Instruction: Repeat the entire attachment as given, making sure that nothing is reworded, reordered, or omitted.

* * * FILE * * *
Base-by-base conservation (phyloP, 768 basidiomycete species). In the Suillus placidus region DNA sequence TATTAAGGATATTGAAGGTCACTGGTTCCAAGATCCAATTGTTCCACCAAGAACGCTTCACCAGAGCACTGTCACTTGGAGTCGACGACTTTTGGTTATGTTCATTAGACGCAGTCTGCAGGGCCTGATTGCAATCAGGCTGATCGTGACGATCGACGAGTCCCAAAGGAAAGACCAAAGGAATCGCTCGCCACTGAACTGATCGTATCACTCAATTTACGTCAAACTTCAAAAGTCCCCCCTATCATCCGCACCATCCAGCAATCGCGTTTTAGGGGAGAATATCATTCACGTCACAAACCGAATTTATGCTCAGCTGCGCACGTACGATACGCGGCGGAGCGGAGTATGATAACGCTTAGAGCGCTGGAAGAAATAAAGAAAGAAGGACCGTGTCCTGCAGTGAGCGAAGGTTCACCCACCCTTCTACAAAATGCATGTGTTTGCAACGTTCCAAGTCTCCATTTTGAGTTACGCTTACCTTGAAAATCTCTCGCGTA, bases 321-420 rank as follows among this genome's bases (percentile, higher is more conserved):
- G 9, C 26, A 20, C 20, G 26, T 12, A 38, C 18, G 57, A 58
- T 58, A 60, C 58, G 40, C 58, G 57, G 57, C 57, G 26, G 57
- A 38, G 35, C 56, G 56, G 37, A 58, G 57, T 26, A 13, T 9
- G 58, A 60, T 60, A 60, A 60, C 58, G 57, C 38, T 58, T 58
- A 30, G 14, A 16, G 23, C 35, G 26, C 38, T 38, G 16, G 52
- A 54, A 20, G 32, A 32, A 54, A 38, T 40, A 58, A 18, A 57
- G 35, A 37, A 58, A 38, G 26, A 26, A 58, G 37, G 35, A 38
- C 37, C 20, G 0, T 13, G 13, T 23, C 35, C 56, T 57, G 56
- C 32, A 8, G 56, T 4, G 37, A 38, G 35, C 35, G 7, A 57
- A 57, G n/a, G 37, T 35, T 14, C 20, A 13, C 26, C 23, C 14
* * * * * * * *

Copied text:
Base-by-base conservation (phyloP, 768 basidiomycete species). In the Suillus placidus region DNA sequence TATTAAGGATATTGAAGGTCACTGGTTCCAAGATCCAATTGTTCCACCAAGAACGCTTCACCAGAGCACTGTCACTTGGAGTCGACGACTTTTGGTTATGTTCATTAGACGCAGTCTGCAGGGCCTGATTGCAATCAGGCTGATCGTGACGATCGACGAGTCCCAAAGGAAAGACCAAAGGAATCGCTCGCCACTGAACTGATCGTATCACTCAATTTACGTCAAACTTCAAAAGTCCCCCCTATCATCCGCACCATCCAGCAATCGCGTTTTAGGGGAGAATATCATTCACGTCACAAACCGAATTTATGCTCAGCTGCGCACGTACGATACGCGGCGGAGCGGAGTATGATAACGCTTAGAGCGCTGGAAGAAATAAAGAAAGAAGGACCGTGTCCTGCAGTGAGCGAAGGTTCACCCACCCTTCTACAAAATGCATGTGTTTGCAACGTTCCAAGTCTCCATTTTGAGTTACGCTTACCTTGAAAATCTCTCGCGTA, bases 321-420 rank as follows among this genome's bases (percentile, higher is more conserved):
- G 9, C 26, A 20, C 20, G 26, T 12, A 38, C 18, G 57, A 58
- T 58, A 60, C 58, G 40, C 58, G 57, G 57, C 57, G 26, G 57
- A 38, G 35, C 56, G 56, G 37, A 58, G 57, T 26, A 13, T 9
- G 58, A 60, T 60, A 60, A 60, C 58, G 57, C 38, T 58, T 58
- A 30, G 14, A 16, G 23, C 35, G 26, C 38, T 38, G 16, G 52
- A 54, A 20, G 32, A 32, A 54, A 38, T 40, A 58, A 18, A 57
- G 35, A 37, A 58, A 38, G 26, A 26, A 58, G 37, G 35, A 38
- C 37, C 20, G 0, T 13, G 13, T 23, C 35, C 56, T 57, G 56
- C 32, A 8, G 56, T 4, G 37, A 38, G 35, C 35, G 7, A 57
- A 57, G n/a, G 37, T 35, T 14, C 20, A 13, C 26, C 23, C 14